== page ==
Average monthly take-home wages in April gained 2.77 percent from a year earlier to NT$43,190, while total wages — including overtime and performance-based compensation — grew 4.27 percent to NT$49,930, the Directorate-General of Budget, Accounting and Statistics (DGBAS) said yesterday, attributing the trend to an improving economy.
The pay increase came as Taiwan’s exports benefited from strong demand for tech and non-tech products, and before the COVID-19 outbreak chilled consumer activity from the middle of last month.
“The job market in April almost emerged from the negative impact of the COVID-19 pandemic,” DGBAS Deputy Director Chen Hui-hsin (陳惠欣) told an online news conference.
Photo: Clare Cheng, Taipei Times
The public health crisis knocked out 115,000 jobs in the first five months of last year, and the situation started to improve in June last year after the government lifted most social distancing measures, Chen said.
The job market was only 4,000 jobs away from its pre-pandemic level, but things took a drastic turn following an outbreak of the virus last month, Chen said, adding that the situation this year is much worse than last year, as a level 3 COVID-19 alert impedes non-essential consumer activity.
Tourism-related sectors are again bearing the brunt, to a much larger extent this time, after authorities banned dine-in services and urged people to stay home, Chen said.
In April, restaurants and hotels raised headcounts by 5,000, outpacing the manufacturing industry with a gain of 2,000 jobs, the agency said.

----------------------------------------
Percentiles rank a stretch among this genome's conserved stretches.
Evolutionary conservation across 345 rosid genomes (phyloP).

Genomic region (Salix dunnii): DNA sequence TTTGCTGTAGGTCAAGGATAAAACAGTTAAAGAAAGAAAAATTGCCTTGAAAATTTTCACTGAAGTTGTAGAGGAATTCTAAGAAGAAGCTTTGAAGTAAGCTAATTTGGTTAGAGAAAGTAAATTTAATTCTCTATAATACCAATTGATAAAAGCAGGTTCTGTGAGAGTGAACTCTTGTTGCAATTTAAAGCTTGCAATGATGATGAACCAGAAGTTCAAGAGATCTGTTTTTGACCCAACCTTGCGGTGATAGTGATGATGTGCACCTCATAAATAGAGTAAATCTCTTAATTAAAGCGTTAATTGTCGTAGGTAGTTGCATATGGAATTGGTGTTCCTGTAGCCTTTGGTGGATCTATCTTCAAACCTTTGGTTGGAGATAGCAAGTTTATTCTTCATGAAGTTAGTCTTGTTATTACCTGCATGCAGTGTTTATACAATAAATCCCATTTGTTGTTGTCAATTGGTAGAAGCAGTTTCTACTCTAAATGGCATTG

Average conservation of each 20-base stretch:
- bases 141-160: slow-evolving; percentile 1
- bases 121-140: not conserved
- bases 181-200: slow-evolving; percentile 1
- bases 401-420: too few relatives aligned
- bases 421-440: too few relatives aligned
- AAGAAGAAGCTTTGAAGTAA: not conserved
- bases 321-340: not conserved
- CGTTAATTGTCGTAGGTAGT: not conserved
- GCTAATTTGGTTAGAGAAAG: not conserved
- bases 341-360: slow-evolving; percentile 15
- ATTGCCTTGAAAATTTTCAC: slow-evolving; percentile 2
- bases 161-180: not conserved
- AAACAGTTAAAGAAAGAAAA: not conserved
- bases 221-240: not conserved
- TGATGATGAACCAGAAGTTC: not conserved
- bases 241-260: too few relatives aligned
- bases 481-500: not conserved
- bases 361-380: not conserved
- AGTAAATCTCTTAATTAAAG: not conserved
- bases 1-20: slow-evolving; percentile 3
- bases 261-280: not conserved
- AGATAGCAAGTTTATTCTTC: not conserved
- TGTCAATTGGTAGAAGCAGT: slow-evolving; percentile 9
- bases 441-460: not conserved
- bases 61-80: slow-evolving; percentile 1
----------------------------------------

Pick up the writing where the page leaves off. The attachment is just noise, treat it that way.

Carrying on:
Hotels across Taiwan have announced temporary closures to save operating costs, it added.
The DGBAS earlier said that it would postpone the release of unemployment data for last month to July 6, as it needs more time to collect data and process statistics.
So far, the outbreak appears to have little effect on manufacturing, Chen said.
Major listed companies from different sectors posted record revenues last month, lending support to steady advances in monthly wages.
Employees at airline companies enjoyed the highest average take-home pay of NT$74,981 per month, followed by workers at electricity and gas suppliers at NT$65,192, and employees in the financial and insurance industries at NT$63,884, DGBAS data showed.
For the first four months of this year, regular monthly wages on average increased 2.16 percent year-on-year to NT$43,085, while total compensations gained 2.69 percent to NT$62,628, the agency said.
The pace of increases shrank to 1.03 percent and 1.54 percent respectively after factoring in inflation rates, it added.
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